NORTH CAROLINA: Ground Broken on $65M Civil War History Center
FAYETTEVILLE, N.C.: Ground was ceremonially broken in Fayetteville on Wednesday for a $65 million museum complex dedicated to the Civil War era, the most divided period in American history.
Participants at the event said they hope the complex will be an educational resource and help heal racial and cultural divides that persist in the United States more than 150 years after the war ended.
The North Carolina Civil War & Reconstruction History Center is to be built next to the remnants of a Confederate Army arsenal on Arsenal Avenue on Haymount Hill. So far, organizers have obtained $27 million in government commitments and private donations to pay for it. They plan to ask the state, which has contributed $5 million, for another $25 million.
Backers say the history center will be a nexus of knowledge about the 1861 to 1865 failed rebellion of the Southern states. And it will cover the Reconstruction Era, a difficult period immediately after the war when the United States government brought the former Confederate states back into the union and approximately 4 million newly freed slaves into American citizenship and society.
The first phase involves rehabilitating and moving three historic buildings on the property to form a “village,” said Mac Healy, the president of the North Carolina Civil War & Reconstruction History Center Foundation.
One will be a support center, and one will be a digital education center for distance learning, Healy said. The third will be a center for the study of the the Civil War and Reconstruction period, Healy said, run in partnership with Fayetteville State, UNC Pembroke and UNC Wilmington.
A picnic pavilion is also to be built.
Healy hopes to complete the first phase and open to the public in the next 12 months.
Organizers hope the second phase, which is to include a 60,000-square-foot museum building, can start construction in 2020 and open a few years after. The new museum building will replace the Museum of the Cape Fear, a small history museum on the site that opened in 1987.
On Wednesday, the bitter divide from 150 years ago still cast its shadow as 14 dignitaries used 14 gold-colored shovels to heave scoops of dirt into the air to mark the first phase of the complex’s construction. More than 300 turned out for the occasion.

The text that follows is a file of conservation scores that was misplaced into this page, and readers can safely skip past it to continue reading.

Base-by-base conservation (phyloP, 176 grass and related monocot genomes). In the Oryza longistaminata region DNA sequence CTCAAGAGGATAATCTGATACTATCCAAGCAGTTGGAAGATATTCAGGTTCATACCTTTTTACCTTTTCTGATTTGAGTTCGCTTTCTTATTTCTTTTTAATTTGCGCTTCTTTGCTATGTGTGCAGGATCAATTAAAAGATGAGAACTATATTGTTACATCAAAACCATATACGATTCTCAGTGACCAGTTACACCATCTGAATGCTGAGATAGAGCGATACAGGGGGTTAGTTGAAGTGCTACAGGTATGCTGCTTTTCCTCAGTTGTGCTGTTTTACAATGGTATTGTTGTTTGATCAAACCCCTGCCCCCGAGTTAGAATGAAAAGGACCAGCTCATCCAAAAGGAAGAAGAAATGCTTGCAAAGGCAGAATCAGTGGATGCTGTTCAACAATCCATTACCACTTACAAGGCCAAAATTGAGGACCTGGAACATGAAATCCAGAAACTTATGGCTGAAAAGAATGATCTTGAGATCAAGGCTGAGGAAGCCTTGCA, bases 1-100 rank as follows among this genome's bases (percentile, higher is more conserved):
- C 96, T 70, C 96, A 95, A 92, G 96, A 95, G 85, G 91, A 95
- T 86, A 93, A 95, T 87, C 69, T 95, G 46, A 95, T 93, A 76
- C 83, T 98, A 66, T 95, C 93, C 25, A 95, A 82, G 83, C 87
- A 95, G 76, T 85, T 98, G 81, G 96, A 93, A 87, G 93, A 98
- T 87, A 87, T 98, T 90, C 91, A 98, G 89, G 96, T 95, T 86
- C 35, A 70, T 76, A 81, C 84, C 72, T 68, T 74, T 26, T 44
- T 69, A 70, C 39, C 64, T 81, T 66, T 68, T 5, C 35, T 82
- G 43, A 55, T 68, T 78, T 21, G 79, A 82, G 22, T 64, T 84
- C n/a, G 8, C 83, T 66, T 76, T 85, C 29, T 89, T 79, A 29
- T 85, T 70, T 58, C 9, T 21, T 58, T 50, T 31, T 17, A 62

State Rep. Elmer Floyd, a black Fayetteville legislator who did not attend the ceremony, later described Fayetteville’s black residents as lukewarm toward the project. They question government support for the Civil War complex while their neighborhoods lag economically and some just outside the city are prevented from being annexed into the city to obtain basic amenities like sewer service.
Speakers at the groundbreaking recognized that many black Americans would have little enthusiasm for something they perceive as a monument to a war waged to keep their ancestors in slavery.
“Standing as the second African-American mayor of our city in over 250 years, this was a difficult project for me to embrace initially,” said Fayetteville Mayor Mitch Colvin. Nearly 160 years ago, Colvin said, his grandmother’s grandfather and other relatives were sold at the Market House in downtown Fayetteville.
Colvin said he told the History Center’s board of directors that “the Civil War is not a pleasant time for me and my community and my family personally.” The board told him the project will tell the full story of the war and its aftermath, Colvin said. He found that encouraging.
Now Fayetteville’s City Council members, the Cumberland County commissioners and the county’s state lawmakers “have the obligation to educate our community, to educate our constituents, to let them know that is something that will bring us together, not to increase our divide,” Colvin said.
The History Center will create opportunities for empathy among people, said Chancellor James Anderson of historically black Fayetteville State.
The Black Lives Matter movement arose because in the United States, many people “don’t understand they never mattered. The Market House tells you: They never mattered,” Anderson said. Now, “it’s OK to just shoot down innocent black men, because it never mattered back then.
“By the same token, we African-Americans have to understand that there are whites who support and honor the death of their loved ones during the Confederacy,” Anderson said. “I can have different feelings about the Confederacy, but I can still empathize with the death of a loved one.”
The groundbreaking included two former governors: Jim Hunt and Jim Martin. They are the honorary chairman of the history center’s board of advisors.
Hunt said when he was growing up, he was never taught details about the Civil War and Reconstruction.
“Nobody told me the story, and I should have known it,” Hunt said.
“You need to know about the Civil War. You need to know about Reconstruction — the real facts, how African-Americans were treated after that war,” Hunt said. “Not good here; even worse through the deep South.”
The History Center must focus on facts and tell the story fairly and completely, Martin said.
“It must be our commitment and our private prayer that this facility, its staff, the research that’s done here, the collection of exhibits, the community programs, the interaction with others across the state and across the nation, will, to the best of our ability, be an instrument of healing through our part of a divided country,” Martin said.